Easier to read

Identifies key actors, agents

“Alternative”

Difficult to read when used to much

Conceals key actors, agents

Emphasis can be varied

Jacob Rawlins, ISU Dept. of English

example3
Example
  • The fingerprint is overrated by Hollywood lore as a way to catch criminals
  • Or…
  • Hollywood lore overrates the fingerprint as a way to catch criminals

Jacob Rawlins, ISU Dept. of English

a strategy
A strategy
  • Consider:
    • Fingerprints are collected only between 25 and 30 percent of the time, even though they are usually the most prevalent form of physical evidence at the scene of a crime.
  • What is the ACT?
  • What is the AGENT?
  • What is the PATIENT?

Jacob Rawlins, ISU Dept. of English

result
Result
  • ACT: collecting
  • AGENT: unknown. Investigators?
  • PATIENT: fingerprints
    • Investigators collect fingerprints only between 25 and 30 percent of the time, even though they are usually the most prevalent form of physical evidence at the scene of a crime.
  • Note the consequence: the emphasis is now placed on “investigators”

Jacob Rawlins, ISU Dept. of English

activity 3
Activity 3
  • Read a passage, taking note of person.
  • Analyze agent, act and patient.
  • Rewrite with emphasis on most important agents and using subject-verb-object word order.

Jacob Rawlins, ISU Dept. of English

break
Break

Please be back in 5 minutes

Jacob Rawlins, ISU Dept. of English

drafting 2 how to write
Drafting 2: How to Write

Active Voice, Plain Language, and Density

Jacob Rawlins, ISU Dept. of English

plain language
Plain language
  • Avoid adding words that don’t add meaning
    • “very”, “There are…”, “It is…”
  • Avoid unusual or archaic words
    • “Whereas”, “herein”, “utilize”
  • “Never use 2 words when 1 will do”
    • dark red vs burgundy
  • Avoid pronouns
    • “they” vs “the client” or “the participant”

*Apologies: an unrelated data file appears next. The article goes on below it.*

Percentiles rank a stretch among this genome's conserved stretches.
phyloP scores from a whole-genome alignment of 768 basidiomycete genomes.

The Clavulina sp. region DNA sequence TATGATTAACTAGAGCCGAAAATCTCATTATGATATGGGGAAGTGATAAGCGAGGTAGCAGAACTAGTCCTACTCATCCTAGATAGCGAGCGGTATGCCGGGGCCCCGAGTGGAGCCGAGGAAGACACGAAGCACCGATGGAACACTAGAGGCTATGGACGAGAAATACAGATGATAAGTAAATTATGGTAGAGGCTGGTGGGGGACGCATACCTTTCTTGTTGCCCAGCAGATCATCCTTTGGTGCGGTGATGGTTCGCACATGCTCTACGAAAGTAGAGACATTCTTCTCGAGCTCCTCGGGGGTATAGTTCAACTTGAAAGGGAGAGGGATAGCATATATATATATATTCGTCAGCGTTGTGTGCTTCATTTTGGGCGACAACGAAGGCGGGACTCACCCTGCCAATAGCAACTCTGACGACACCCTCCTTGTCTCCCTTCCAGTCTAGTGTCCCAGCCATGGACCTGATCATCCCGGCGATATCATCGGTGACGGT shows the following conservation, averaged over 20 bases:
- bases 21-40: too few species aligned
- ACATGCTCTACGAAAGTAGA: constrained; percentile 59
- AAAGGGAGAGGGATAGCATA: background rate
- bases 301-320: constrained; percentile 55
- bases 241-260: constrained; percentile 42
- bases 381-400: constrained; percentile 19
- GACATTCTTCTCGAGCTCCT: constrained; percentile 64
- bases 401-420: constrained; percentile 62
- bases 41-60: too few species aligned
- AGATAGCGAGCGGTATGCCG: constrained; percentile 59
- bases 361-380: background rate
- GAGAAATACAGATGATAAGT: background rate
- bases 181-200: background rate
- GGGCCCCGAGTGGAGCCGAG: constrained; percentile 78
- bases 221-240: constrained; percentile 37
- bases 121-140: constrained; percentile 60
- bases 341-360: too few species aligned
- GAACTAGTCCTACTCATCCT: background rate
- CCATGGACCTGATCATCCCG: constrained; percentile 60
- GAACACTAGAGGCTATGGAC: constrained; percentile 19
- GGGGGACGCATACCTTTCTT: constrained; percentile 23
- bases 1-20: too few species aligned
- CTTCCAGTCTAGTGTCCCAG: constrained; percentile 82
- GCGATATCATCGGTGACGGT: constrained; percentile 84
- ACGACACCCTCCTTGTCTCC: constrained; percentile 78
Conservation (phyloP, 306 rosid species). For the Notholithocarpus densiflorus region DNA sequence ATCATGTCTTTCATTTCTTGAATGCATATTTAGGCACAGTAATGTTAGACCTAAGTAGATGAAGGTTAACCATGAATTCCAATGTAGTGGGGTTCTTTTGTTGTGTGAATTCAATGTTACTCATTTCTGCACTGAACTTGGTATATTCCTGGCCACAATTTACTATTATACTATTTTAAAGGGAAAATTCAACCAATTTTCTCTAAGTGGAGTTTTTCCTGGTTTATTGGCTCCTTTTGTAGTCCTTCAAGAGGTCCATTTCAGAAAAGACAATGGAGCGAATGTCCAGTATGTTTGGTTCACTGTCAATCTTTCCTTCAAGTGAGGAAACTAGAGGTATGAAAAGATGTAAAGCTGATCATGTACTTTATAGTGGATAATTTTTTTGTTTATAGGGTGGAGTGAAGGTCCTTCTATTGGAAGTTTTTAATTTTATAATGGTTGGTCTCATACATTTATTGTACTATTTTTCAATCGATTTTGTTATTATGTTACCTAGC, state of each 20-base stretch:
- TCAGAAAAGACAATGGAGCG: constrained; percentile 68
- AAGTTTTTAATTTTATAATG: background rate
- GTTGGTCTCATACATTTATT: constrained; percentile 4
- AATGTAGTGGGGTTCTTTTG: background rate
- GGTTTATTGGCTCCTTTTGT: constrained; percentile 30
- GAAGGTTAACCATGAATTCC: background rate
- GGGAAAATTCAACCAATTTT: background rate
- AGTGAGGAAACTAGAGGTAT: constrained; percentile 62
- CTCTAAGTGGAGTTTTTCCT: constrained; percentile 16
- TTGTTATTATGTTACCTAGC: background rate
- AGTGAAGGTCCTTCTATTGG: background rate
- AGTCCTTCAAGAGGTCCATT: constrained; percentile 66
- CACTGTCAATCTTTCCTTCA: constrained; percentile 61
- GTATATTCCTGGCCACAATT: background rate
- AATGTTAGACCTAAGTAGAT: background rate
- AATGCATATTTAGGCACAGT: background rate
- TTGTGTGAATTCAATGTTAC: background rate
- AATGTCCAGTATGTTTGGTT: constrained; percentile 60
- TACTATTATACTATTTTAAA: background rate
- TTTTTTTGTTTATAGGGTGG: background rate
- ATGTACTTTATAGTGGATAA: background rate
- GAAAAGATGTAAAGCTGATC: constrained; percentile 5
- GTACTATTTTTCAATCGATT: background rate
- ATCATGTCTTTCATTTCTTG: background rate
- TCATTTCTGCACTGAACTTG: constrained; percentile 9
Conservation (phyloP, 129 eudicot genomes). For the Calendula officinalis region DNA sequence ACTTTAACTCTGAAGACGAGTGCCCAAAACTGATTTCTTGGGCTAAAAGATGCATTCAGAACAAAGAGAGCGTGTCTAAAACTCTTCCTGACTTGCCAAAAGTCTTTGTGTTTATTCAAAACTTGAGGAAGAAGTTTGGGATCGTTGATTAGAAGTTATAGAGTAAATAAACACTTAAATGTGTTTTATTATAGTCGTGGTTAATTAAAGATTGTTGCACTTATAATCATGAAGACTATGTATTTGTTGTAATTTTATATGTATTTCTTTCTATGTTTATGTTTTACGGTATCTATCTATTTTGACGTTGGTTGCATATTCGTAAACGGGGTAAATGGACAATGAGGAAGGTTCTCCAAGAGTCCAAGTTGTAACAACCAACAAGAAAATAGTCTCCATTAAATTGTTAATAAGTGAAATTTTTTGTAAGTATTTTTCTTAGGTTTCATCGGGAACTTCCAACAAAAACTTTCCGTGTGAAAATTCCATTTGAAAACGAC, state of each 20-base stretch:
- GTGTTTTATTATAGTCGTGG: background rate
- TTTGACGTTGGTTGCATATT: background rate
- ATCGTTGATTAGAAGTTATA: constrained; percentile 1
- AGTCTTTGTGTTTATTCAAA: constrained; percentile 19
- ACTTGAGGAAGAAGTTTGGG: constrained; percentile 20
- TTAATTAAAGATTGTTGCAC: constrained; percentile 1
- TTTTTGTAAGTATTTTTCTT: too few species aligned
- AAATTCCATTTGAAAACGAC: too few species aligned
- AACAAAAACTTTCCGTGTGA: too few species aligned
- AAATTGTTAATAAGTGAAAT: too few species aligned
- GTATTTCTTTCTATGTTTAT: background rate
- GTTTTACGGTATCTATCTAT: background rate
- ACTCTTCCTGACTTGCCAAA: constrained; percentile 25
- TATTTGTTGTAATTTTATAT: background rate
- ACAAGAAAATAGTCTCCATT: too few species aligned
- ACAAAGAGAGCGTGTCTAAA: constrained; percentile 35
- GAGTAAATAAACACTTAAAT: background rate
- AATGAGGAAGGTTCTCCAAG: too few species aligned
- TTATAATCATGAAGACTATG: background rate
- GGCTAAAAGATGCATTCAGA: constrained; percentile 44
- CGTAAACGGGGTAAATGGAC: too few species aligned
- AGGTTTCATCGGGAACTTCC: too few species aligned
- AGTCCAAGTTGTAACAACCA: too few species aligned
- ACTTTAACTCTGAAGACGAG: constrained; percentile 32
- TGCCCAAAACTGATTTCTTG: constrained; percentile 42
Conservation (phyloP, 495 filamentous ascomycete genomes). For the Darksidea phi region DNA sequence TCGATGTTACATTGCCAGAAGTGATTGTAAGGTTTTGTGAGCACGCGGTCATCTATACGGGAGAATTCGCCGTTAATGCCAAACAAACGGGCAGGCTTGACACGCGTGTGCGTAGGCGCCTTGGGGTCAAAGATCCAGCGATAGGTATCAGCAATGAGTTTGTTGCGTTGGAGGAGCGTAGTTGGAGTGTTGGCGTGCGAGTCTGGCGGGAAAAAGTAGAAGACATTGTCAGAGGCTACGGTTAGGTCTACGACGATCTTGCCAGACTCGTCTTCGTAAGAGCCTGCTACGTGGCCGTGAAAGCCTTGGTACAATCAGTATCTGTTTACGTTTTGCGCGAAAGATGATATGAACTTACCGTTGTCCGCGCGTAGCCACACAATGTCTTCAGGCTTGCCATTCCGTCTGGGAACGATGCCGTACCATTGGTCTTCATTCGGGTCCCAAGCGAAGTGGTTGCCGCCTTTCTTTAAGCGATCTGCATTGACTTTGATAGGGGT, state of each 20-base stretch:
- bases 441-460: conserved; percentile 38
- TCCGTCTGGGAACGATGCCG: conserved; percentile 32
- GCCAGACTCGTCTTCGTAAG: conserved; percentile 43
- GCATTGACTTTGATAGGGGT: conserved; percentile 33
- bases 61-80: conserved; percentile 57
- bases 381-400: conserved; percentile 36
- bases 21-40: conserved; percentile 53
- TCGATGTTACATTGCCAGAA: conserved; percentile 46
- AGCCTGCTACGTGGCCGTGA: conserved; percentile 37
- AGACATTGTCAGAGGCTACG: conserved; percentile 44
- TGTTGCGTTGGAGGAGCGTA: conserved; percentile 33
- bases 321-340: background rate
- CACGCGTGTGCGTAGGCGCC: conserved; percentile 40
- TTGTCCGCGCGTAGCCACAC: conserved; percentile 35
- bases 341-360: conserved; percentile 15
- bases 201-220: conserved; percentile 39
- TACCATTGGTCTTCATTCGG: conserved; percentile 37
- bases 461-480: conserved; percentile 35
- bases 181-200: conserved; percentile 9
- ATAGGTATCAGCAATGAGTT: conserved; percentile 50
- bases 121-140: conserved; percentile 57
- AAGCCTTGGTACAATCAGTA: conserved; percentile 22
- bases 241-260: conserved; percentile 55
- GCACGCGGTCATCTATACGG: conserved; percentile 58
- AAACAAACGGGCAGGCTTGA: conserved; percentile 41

Jacob Rawlins, ISU Dept. of English

activity 4
Activity 4
  • Read and revise a passage of text.
  • Focus on using plain language and carrying meaning with accurate nouns and verbs.
  • Avoid wordiness.

Jacob Rawlins, ISU Dept. of English

drafting 3 how to write
Drafting 3: How to Write

Given-New Analysis

Jacob Rawlins, ISU Dept. of English

given new
Given-New
  • Always move from what is known to what is unknown.
  • Repeated given-new structure creates a chain.
  • Process:
    • Start with written piece.
    • Ask: in this sentence, paragraph, section, what does my audience already know?
    • Ask: what does my audience not already know?
    • Ask: Are there any cases when I’m introducing something new/unknown without having it directly linked to something they DO know?
example4
Example

Jacob Rawlins, ISU Dept. of English

activity 5
Activity 5
  • Read a paragraph
  • Use given-new analysis to identify its structure
  • Recommend changes to improve the linearity of the paragraph.

Jacob Rawlins, ISU Dept. of English

revising
Revising

Improving Writing

Jacob Rawlins, ISU Dept. of English

language is important
Language is important
  • Concrete details
  • Direct Language

Jacob Rawlins, ISU Dept. of English

concrete details
Concrete Details

Jacob Rawlins, ISU Dept. of English

direct language
Direct Language
  • Your conceptualization of our aggregate capability may enhance our marketing position.
  • Or…
  • Your ideas about our capability may improve our marketing

Jacob Rawlins, ISU Dept. of English

direct language1
Direct Language
  • The judge provided the required authorization for the search.
  • Or…
  • The judge authorized the search.

Jacob Rawlins, ISU Dept. of English

activity 6
Activity 6
  • Revise a passage.
  • Eliminate words without meaning
  • Use accurate, specific, simple nouns and verbs
  • Employ concrete details and direct language

Jacob Rawlins, ISU Dept. of English

proofreading strategies
Proofreading Strategies

Jacob Rawlins, ISU Dept. of English

proofreading is iterative
Proofreading is Iterative
  • Writing IS re-writing
  • Many levels of proofreading:
    • Mechanical conventions (punctuation, capitalization, spelling)
    • Grammatical conventions (grammar, usage)
    • Design conventions (typography, visual displays, headings)
    • Disciplinary conventions (abbreviations, citations)
    • Typographical conventions (symbols, numbers)

Jacob Rawlins, ISU Dept. of English

recommendations
Recommendations
  • Handbooks are irreplaceable
  • Good editors are irreplaceable
  • Look at one level at a time
  • Print report on paper
  • Read the paper aloud

Jacob Rawlins, ISU Dept. of English

writing workshop
Writing Workshop

Jacob Rawlins, ISU Dept. of English

wrapping up
Wrapping Up

My contact:

jrawlins@iastate.edu

515-509-6336

Jacob Rawlins, ISU Dept. of English